Stay Under 5 Sentences, and Other Rules for Great Emailing

What’s rude in a letter is right for an inbox

Illustration: Andrea Chronopoulos

TThere’s a golden rule of email etiquette: Everything you do should be in service of reducing the burden of email on your recipient. Concision and clarity are your guiding principles.

In this respect, emails diverge significantly from traditional letter writing. If you’ve ever written a snail-mail letter, you know that the chattiness is the point: You would usually expect to open with some small talk, ask after your correspondent’s health, thank them for their previous letter, and so on. In this context, launching straight into whatever you want from that person would be considered rather abrupt.

Email turns that protocol on its head. When you’re writing an email, it’s perfectly fine — indeed preferable — to get straight to it. Far from being impolite, brevity in email shows a respect for your reader’s time.

If you’re emailing in a business context, you are probably doing so out of necessity, not nicety; you don’t need to try to disguise that fact with generic pleasantries, which will likely only come off as inauthentic anyway. Unless you have a genuine reason to be concerned about your recipient’s well-being, there is no need to start your message with, “How are you?”

Making your email as easy as possible for your recipient to deal with means being crystal clear about what you’re asking and, crucially, what action you expect the other person to take. If you need a yes-or-no answer, make sure there’s a yes-or-no question. Include all the necessary information in your first email, so that you don’t end up drawing it out into a string of back-and-forth messages. If you need to set up a meeting, don’t just say you need to set up a meeting; suggest a specific time and place.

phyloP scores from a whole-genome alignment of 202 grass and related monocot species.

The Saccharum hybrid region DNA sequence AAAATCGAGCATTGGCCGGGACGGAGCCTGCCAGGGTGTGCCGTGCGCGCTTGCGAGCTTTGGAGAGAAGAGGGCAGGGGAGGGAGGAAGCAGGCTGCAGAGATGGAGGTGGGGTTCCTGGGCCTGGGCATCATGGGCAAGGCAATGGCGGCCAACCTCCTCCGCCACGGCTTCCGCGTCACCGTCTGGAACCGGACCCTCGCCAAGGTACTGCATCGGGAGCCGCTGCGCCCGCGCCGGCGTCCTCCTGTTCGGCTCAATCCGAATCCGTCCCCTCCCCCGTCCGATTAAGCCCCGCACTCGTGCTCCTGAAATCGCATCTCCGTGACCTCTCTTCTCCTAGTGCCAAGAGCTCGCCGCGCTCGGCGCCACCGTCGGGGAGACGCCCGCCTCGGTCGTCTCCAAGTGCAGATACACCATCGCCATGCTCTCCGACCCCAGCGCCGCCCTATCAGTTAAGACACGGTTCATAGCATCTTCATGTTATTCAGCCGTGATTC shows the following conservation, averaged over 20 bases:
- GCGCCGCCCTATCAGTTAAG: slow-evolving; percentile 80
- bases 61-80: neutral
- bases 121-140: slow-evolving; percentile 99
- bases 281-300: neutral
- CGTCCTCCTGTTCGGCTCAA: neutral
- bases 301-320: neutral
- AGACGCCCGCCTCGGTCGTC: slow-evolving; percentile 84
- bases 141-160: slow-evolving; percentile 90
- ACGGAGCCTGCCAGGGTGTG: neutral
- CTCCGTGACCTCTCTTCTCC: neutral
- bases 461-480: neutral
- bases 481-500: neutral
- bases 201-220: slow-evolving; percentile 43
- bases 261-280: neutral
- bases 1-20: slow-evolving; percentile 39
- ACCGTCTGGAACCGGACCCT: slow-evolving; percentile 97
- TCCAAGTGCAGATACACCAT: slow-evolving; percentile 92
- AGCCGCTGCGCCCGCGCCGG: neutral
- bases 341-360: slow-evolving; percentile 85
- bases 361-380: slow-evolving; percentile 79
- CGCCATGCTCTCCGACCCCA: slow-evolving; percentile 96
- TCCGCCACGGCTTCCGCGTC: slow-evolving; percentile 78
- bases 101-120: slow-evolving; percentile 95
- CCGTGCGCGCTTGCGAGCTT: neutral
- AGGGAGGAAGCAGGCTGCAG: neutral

Then wrap it up. A good rule of thumb is that if you have to scroll your screen to get to the end of a message, it’s probably too long. Shoot for five sentences or under.

There’s also your subject line, which can be the difference between someone reading your email and ignoring it. Keep it short and obvious: Your reader should be able to tell from the subject line what they can expect from the rest of the email. Remember it will likely be read on mobile, so you can probably fit a maximum of around six words before it gets cut off. Never leave the subject line blank; that’s just rude. Don’t put the whole message in the subject line and leave the email blank; that’s a text message.

And unless you’re sending out a mass-marketing email (which: don’t), don’t try to be funny and definitely don’t try to fool people into opening your email with clickbait headlines or sneaky ruses. The worst trick I’ve seen is a marketer starting the subject “Re:” to make it look as if they were responding to an email I’d already sent. Yes, your recipient may be duped into opening the email, but you can bet they will angry-delete it in less time than it took you to type those two letters.

If the email is urgent, you may note that in the subject — but exercise restraint. Each time you play the urgent card, you’re decreasing its value. You can also use electronic labels to flag an email’s level of importance, but it’s best to avoid this unless absolutely critical.

Finally, don’t send an email in the first place, unless you have to.

From Kill Reply All: A Modern Guide to Online Etiquette, from Social Media to Work to Love by Victoria Turk, published by Plume, an imprint of Penguin Publishing Group, a division of Penguin Random House LLC. Copyright © 2019 by Victoria Turk. Originally published as Digital Etiquette by Ebury Press, 2019.

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